Financial inclusion is vital to end Uganda’s poverty
By Jacqueline Musiitwa,
Former Executive Director, Financial Sector Deepening Uganda
The poverty level in Uganda is shockingly high. According to the Uganda Bureau of Statistics in the 2016/17 Household Survey, about 27% or 10 million people are poor. Although there are many ways to climb out of poverty, access to and usage of financial inclusion is one of the critical. The Survey also found that about 33% of Ugandans keep money at home or a secret place. That is the most common way people save money. This is followed by Village Savings and Loans Associations at 16%. With such a high number of people excluded from formal financial services, it is hard for them graduate from one income level to another.
As such, the launch of the Uganda National Financial Inclusion Strategy on October 26, 2017 is not only critical, but timely. The Strategy uses the following definition, “Financial inclusion means that individuals and businesses have access to useful and affordable financial products and services that meet their needs – transactions, payments, savings and investments, credit and insurance – delivered in a responsible and sustainable way”. That said, financial inclusion critical for Uganda’s development as a means to reduce poverty, improve financial services competitiveness and increase public and private collaboration to achieve this common goal.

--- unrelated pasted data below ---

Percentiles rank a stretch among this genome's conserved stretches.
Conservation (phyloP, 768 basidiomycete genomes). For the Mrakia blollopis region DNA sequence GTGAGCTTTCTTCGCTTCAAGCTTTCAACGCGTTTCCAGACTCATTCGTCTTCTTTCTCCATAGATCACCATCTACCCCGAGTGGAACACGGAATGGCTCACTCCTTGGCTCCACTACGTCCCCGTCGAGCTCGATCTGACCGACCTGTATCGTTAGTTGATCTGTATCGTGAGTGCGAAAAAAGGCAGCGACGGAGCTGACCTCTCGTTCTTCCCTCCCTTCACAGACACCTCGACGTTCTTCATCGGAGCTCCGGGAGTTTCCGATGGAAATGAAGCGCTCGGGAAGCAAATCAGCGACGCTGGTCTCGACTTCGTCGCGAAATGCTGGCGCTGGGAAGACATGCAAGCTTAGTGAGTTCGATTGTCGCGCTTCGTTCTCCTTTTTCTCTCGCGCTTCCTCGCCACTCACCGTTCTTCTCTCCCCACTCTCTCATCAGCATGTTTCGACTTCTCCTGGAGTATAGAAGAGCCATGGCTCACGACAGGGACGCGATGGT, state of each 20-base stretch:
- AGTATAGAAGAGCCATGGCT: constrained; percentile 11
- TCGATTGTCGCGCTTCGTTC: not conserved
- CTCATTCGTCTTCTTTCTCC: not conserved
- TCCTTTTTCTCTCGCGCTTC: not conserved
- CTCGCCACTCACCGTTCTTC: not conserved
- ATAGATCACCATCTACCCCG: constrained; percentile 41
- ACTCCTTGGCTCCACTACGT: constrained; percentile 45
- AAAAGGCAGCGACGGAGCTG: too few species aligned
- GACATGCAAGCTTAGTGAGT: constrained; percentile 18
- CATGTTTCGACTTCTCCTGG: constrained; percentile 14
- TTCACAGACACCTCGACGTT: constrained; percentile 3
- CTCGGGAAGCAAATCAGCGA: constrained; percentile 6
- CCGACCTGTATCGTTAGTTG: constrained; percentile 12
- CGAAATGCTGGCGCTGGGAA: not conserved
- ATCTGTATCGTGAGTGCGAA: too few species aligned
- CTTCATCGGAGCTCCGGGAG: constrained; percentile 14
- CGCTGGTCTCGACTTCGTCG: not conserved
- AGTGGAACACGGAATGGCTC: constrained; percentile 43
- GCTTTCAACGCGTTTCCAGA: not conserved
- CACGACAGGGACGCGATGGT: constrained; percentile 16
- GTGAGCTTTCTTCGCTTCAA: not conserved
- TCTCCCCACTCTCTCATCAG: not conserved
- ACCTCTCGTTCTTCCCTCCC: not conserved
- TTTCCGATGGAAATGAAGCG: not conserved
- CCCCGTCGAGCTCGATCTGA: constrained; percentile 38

The launch of the Strategy by the Bank of Uganda and the Ministry of Finance is a clear commitment by the government of its prioritization of financial inclusion. The Strategy’s vision is that “All Ugandans have access to and use broad range of quality and affordable financial services which helps ensure their financial security.” The 2013 FinScope Survey showed that the number of adults accessing formal financial institutions increased from 28 percent in 2009 to 54 percent. Needless to say, this number needs to increase for us to realize the effects nationally. That said, Uganda is well on its way. The adoption of a national identification card is essential for financial institutions to register clients and for the government to pay citizens who rely on government payments. Poverty will reduce when people will be able to use multiple financial products such as savings to prepare difficult times, borrow to grow businesses, be insured against man made and natural disasters, easily and affordably receive and make payments and so on. In addition to achieving universal access, financial inclusion is about the change in behaviors that leads people to improved financial health, that is reduced vulnerability and improved economic independence, that results from the adoption of financial services.